4 Reasons you are getting beat down the alley in doubles.
- Your partners shot isn’t good enough.
- You are misreading your opponent.
- You are leaning/moving toward the middle too early.
- Your opponents shot is TOO GOOD.
A common scenario: Standard formation to the deuce side. You are the net player. Your partner hit the ball crosscourt, not much on it. Your opponent comes forward off the baseline and melts the winner down your alley. Your turn to your partner “ Sorry, my fault. I’ll cover the Alley more”. You spend the rest of the match with a foot in the alley leaving your partner to play singles.
If this sounds like an interaction between you and your partners then I think this article will be very helpful to you.
- Your partners shot is not good enough.
Sometimes, your partner is the best player on your opponent’s team. If your partner is serving pancakes or hitting cross court with no intention, then you are handing the offence over to your opponent’s side of the net. When your opponent has offence, they have options and one of those options is to go down your line. Your partner from the back of the court should be hitting the ball with the intention of making your opponents uncomfortable and playing defence. We all know that playing defence in doubles from the ground means going crosscourt away from the net player. Simply, If your partner is doing their job, they should be limiting your opponent’s chances of going down the line on you. Encourage your timid partner to be more aggressive so you can force opponents crosscourt and you can help out in the middle.
*Note: There are many ways to make your opponent uncomfortable. Lobs, slices, short balls, wide balls, low balls, jamming balls… to name a few.
2. You are misreading your opponent. (Comfortable Vs Uncomfortable)
Another reason you might be getting beat down the alley is that you are misreading your opponent. If your opponent is comfortable, they are much more likely to take the ball down the line. You should be reading your opponent before the ball is hit to them. This means watching your opponent and looking for clues. Clues like…
* Reaching up for a high ball
- Reaching down for a low ball
- Stretched out wide on defence
- Pushed behind the baseline for a deep ball
- Jammed up by a hard ball at the body
- A ball down the middle that gives no angle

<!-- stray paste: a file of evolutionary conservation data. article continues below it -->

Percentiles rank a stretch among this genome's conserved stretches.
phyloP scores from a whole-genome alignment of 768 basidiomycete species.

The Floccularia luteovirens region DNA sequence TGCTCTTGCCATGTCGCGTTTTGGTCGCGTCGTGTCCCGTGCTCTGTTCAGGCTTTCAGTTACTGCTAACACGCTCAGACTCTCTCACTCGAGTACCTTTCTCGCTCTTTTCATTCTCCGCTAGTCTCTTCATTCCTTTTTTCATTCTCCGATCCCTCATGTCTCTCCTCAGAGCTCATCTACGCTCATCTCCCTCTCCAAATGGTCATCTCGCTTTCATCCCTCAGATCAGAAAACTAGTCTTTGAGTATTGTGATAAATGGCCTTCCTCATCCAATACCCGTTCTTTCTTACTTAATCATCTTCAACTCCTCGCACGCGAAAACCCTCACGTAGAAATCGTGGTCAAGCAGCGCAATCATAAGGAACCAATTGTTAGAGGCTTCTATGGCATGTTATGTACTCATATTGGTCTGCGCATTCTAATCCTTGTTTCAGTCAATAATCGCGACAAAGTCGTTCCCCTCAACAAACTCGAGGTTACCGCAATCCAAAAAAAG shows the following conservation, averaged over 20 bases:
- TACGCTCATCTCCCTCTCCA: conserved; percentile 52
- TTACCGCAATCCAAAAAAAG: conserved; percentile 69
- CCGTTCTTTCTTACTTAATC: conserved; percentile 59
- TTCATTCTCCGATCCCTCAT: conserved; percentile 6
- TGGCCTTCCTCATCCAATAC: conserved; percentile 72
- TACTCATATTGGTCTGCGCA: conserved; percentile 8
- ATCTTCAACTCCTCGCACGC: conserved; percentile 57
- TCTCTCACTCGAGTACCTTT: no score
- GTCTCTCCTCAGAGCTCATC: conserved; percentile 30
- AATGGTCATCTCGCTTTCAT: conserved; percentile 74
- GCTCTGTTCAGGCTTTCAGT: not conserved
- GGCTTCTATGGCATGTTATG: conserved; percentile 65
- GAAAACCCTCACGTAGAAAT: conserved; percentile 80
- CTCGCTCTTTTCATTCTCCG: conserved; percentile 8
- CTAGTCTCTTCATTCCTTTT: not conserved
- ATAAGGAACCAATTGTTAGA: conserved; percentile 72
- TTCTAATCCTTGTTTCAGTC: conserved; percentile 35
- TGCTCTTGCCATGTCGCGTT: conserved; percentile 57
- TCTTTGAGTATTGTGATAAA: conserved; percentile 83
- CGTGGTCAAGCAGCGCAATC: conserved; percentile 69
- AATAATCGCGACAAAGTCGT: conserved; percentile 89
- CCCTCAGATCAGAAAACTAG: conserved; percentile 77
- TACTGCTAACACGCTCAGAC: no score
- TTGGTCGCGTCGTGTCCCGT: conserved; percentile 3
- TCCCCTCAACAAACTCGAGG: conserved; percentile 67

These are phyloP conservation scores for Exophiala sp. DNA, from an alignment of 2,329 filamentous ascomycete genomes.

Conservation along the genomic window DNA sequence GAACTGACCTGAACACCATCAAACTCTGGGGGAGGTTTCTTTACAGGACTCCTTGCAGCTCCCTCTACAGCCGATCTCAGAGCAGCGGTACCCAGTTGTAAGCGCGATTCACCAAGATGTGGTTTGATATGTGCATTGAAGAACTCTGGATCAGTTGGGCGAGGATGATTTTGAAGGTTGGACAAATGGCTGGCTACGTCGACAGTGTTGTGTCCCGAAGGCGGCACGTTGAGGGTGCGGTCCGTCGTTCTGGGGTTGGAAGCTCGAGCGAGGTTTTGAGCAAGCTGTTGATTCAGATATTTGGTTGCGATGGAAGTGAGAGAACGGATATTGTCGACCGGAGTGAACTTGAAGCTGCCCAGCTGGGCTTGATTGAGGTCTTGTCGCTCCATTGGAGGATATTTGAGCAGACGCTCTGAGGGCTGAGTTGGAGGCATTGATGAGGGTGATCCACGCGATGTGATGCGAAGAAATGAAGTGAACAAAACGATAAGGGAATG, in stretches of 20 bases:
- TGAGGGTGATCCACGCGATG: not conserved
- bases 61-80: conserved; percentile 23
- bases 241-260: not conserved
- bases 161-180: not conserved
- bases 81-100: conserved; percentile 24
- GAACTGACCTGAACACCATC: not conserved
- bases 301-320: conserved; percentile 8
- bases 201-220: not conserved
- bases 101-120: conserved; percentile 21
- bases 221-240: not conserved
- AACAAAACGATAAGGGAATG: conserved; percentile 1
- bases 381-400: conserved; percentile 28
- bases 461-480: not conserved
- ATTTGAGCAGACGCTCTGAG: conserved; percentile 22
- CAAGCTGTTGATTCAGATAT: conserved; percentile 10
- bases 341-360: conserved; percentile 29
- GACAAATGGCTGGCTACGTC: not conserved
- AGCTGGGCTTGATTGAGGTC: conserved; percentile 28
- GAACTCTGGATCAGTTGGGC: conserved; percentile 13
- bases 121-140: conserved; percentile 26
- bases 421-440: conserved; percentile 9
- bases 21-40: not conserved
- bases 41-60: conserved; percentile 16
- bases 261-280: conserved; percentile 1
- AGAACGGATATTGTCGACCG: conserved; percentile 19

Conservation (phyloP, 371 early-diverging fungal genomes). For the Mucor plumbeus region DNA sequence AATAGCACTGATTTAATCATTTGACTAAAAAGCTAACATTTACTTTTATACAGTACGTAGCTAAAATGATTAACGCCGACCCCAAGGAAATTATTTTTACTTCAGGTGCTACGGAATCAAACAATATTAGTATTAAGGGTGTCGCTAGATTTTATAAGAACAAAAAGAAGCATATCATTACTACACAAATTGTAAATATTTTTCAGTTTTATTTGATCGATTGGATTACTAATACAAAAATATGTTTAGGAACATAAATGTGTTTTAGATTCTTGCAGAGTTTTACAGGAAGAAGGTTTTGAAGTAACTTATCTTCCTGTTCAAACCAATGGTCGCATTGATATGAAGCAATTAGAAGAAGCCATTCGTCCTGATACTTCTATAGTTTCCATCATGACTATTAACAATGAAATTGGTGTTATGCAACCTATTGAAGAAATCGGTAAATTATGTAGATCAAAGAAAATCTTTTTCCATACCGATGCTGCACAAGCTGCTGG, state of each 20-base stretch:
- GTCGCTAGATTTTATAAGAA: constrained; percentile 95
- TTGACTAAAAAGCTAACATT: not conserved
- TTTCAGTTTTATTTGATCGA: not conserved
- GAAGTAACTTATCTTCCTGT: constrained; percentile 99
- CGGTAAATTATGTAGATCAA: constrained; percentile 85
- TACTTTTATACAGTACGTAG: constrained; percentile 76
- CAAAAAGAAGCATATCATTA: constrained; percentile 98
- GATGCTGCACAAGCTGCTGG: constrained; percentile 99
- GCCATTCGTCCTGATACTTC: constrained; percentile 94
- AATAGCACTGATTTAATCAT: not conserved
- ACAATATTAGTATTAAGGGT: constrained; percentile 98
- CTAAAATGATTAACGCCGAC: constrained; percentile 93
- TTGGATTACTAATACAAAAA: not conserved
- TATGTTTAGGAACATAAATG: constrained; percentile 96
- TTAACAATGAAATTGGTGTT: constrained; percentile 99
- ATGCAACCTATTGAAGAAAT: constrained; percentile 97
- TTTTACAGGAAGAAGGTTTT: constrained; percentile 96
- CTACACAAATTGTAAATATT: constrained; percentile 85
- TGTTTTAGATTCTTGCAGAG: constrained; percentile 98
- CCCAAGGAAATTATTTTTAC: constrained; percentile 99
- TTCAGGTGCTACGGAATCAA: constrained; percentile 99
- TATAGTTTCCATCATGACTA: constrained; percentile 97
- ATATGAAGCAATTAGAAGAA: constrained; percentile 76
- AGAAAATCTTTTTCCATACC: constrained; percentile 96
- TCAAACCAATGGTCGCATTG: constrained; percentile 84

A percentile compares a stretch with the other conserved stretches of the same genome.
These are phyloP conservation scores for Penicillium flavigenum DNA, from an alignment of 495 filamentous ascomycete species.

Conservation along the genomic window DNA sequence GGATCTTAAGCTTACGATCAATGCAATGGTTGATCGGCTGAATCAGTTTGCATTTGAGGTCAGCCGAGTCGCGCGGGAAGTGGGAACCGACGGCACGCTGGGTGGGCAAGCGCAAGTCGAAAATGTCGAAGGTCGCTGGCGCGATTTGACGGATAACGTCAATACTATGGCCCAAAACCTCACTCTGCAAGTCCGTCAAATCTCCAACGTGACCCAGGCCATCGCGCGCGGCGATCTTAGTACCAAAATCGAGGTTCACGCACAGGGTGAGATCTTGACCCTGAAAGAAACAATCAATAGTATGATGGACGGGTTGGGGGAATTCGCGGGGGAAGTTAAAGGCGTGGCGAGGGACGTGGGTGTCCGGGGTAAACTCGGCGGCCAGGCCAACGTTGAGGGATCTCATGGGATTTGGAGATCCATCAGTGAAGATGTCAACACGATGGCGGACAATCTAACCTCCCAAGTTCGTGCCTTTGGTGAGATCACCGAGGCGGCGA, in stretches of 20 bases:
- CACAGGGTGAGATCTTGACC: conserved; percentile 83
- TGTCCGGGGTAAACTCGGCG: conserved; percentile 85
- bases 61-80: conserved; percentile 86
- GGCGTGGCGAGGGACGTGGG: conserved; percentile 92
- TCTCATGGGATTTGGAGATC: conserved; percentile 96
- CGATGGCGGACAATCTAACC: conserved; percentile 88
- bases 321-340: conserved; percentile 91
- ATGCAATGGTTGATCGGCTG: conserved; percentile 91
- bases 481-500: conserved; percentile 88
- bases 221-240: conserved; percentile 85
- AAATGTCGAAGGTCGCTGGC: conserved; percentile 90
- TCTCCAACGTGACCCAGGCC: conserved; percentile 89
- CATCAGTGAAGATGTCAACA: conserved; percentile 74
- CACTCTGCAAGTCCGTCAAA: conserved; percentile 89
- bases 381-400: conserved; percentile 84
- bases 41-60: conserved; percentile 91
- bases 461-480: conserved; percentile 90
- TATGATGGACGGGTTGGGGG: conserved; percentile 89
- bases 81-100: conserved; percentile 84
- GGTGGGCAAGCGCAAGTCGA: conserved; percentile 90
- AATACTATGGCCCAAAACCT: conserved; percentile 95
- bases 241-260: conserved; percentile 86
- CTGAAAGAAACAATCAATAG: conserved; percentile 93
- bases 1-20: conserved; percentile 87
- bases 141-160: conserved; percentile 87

These are all scenarios where your opponent is not comfortable and should be looking to play the ball crosscourt, which is the higher percentage play. If you see these signs early you have a jump on the direction of the ball and can be a much more intimidating net presence. You don’t have to become a better athlete, just read the play better.
3) You are leaning/Moving toward the middle too early.
Sometimes when you read early, you move early. This gives your opponent time to change their shot and hit behind you. Sometimes even with an average shot, they can beat you down the line. Very frustrating. The timing of the poach/move depends on the pace of the ball your partner hits. The faster the ball the earlier you will have to move. The slower the ball the longer you will have to wait before you make your move to take away the middle. I can’t tell you exactly when to poach BUT I can tell you how to move.
Poach like the letter “Y”, not the letter “T”
Creep forward before you move for the poach. Your movement before poaching is very important. If you make an early lateral move your opponent is likely going to spot you early. If you creep forward before you poach you won’t disrupt your opponent’s peripheral vision, they won’t see you coming and you will be nice and tight on the net to knock off the volley. The human eye picks up side to side movement much better than forward and back. It is the reason we have brake lights on the back of our cars. How much worse would traffic be without brake lights!
4) Your opponents shot is TOO GOOD
Sometimes you and your partner will do everything right. The perfect set up ball the perfect read, the perfect move to cross and… your opponent comes up with the perfect winner down the line. It’s OK! Give them some credit, they took a gamble and it paid off. Say “too good” and move on to the next point. The best chance of you winning the match is playing the percentages. You need to accept that sometimes your opponents will get lucky, even when they are uncomfortable. No one on the tour can cover the whole court, chances are you won’t be able to either.
I like to play a game with my doubles clinics every now and then to remind them how hard it is to hit the ball in the alley. I have two teams on the baseline. One team hitting from each side of the court, the AD court, and the DEUCE court. I hit them dead ball feeds and we have a race to hit 5 balls as a team that land down the line in the alley. It seems easy but always takes much longer than everyone would think. This is from an easy feed with no spin and no net player defending the line. Add spin, pace, a reading net player and match play pressure to the equation and it is even harder. Bait your opponent by giving them half the alley, don’t cover any more. If they can hit down the outside half past your outstretched racket… “TOO GOOD”. Now let’s see them do it again, especially under pressure.
USTPA Elite Professional
Manchester Grand Hyatt San Diego
Sheraton Hotel & Marina San Diego